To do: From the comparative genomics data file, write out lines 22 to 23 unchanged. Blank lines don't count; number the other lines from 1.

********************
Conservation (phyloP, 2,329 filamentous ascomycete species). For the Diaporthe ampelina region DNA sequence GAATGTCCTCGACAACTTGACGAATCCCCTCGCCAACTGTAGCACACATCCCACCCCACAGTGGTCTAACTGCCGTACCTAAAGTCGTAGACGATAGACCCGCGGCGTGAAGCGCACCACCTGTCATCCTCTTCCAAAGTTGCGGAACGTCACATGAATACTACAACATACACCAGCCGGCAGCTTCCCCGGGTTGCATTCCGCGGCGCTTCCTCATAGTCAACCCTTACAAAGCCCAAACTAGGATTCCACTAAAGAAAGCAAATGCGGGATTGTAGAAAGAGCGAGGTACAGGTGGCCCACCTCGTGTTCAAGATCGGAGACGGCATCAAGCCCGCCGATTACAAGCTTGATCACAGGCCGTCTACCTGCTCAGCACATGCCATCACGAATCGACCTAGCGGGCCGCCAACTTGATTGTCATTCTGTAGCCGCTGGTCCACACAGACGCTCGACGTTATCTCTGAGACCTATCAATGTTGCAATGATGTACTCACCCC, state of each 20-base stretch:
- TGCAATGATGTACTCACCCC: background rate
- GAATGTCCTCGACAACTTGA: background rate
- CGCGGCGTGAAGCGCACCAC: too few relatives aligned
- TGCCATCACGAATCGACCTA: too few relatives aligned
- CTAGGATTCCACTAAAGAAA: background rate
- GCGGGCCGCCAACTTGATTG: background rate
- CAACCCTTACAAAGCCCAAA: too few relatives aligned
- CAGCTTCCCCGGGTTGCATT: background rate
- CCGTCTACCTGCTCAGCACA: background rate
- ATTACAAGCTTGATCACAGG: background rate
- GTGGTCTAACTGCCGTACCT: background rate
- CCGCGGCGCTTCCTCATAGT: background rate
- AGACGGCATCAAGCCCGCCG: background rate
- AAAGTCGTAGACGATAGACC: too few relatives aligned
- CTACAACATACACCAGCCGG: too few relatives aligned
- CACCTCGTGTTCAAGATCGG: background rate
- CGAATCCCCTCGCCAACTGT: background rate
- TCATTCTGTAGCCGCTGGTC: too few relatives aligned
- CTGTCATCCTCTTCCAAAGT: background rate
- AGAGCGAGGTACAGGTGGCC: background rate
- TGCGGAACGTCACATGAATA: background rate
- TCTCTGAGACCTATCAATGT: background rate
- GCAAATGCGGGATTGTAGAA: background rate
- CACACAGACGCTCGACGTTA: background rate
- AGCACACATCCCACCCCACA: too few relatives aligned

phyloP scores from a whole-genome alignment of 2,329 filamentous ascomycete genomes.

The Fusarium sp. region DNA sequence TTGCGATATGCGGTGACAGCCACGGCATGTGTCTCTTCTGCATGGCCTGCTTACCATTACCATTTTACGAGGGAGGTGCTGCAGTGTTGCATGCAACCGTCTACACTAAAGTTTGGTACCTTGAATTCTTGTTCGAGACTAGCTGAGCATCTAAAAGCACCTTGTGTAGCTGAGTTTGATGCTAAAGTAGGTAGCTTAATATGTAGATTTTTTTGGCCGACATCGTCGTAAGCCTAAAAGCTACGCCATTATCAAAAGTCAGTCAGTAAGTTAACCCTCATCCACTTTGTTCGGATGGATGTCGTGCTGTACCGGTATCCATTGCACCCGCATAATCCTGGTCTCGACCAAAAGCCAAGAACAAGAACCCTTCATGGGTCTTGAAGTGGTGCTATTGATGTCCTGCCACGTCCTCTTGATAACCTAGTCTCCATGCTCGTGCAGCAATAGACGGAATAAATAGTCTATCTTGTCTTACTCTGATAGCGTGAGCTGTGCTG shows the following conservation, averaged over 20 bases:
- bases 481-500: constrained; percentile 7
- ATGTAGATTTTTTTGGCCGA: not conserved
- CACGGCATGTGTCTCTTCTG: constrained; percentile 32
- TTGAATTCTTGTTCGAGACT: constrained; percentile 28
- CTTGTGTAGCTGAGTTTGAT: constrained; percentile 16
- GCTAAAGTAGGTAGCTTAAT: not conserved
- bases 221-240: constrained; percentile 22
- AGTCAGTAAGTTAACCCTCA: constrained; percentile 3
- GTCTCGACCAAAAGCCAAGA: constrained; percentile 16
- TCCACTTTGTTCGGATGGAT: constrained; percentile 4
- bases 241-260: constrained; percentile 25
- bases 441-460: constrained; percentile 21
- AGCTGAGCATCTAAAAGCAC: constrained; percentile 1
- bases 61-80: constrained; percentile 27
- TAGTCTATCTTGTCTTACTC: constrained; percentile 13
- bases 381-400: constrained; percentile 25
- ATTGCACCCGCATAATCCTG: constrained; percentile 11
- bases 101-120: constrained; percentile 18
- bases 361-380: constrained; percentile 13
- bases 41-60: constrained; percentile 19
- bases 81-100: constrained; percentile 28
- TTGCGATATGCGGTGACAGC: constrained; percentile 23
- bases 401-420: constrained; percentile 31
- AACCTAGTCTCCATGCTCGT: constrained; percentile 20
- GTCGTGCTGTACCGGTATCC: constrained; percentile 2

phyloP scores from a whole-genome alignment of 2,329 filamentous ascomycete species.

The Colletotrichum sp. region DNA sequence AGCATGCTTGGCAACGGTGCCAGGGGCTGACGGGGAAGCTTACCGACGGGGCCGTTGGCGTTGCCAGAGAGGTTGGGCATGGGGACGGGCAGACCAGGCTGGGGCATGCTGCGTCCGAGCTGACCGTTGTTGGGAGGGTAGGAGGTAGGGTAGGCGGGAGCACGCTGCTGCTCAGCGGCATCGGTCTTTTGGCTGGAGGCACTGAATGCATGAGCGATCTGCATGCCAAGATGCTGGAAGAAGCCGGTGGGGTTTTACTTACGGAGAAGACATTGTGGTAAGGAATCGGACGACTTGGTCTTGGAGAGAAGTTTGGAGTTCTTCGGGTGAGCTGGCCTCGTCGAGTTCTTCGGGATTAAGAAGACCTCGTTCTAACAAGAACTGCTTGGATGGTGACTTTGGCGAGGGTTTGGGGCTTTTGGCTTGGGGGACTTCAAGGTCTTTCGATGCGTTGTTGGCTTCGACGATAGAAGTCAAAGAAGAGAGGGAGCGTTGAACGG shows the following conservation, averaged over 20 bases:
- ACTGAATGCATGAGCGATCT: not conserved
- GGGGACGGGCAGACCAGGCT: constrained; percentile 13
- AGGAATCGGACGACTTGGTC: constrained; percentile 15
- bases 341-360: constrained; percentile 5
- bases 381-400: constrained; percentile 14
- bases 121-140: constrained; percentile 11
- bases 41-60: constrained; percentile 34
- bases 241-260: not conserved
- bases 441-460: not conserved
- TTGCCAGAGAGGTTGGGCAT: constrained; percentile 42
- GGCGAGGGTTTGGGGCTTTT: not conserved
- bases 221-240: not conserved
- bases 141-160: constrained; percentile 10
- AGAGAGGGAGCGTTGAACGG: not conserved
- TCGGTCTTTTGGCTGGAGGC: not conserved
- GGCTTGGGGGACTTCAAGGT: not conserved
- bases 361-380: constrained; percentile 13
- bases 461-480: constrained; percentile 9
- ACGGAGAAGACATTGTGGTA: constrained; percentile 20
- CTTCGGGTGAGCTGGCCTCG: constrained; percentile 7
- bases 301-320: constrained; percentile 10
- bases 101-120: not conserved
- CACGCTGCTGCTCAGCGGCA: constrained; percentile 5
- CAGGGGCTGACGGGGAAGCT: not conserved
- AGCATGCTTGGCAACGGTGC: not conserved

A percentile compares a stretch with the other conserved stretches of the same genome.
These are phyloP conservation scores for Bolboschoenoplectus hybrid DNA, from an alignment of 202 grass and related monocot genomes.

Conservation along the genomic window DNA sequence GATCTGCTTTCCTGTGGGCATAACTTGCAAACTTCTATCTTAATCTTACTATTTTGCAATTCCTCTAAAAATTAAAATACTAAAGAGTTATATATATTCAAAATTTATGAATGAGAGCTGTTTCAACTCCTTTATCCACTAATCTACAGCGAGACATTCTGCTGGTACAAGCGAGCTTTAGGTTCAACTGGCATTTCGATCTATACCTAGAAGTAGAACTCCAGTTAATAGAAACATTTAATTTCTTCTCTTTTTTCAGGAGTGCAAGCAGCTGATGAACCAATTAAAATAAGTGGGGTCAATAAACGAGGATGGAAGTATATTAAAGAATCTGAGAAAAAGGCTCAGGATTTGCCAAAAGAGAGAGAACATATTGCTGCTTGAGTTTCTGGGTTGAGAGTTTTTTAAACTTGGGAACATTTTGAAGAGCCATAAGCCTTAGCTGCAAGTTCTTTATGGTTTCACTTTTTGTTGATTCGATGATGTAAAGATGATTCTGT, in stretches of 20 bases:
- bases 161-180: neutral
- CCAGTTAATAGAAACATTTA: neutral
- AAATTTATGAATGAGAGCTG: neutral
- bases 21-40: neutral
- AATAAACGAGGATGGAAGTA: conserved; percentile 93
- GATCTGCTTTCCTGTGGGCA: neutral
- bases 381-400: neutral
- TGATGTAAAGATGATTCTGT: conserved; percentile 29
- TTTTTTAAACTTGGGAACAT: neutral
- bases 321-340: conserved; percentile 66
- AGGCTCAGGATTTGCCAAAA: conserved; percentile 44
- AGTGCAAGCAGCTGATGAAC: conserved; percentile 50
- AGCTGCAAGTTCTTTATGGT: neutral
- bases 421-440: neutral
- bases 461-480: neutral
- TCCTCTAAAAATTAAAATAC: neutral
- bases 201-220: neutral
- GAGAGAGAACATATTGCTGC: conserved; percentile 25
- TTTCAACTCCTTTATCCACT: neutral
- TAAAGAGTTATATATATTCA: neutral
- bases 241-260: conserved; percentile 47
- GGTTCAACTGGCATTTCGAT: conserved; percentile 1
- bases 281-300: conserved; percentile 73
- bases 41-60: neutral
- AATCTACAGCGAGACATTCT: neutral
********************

- TGCGGAACGTCACATGAATA: background rate
- TCTCTGAGACCTATCAATGT: background rate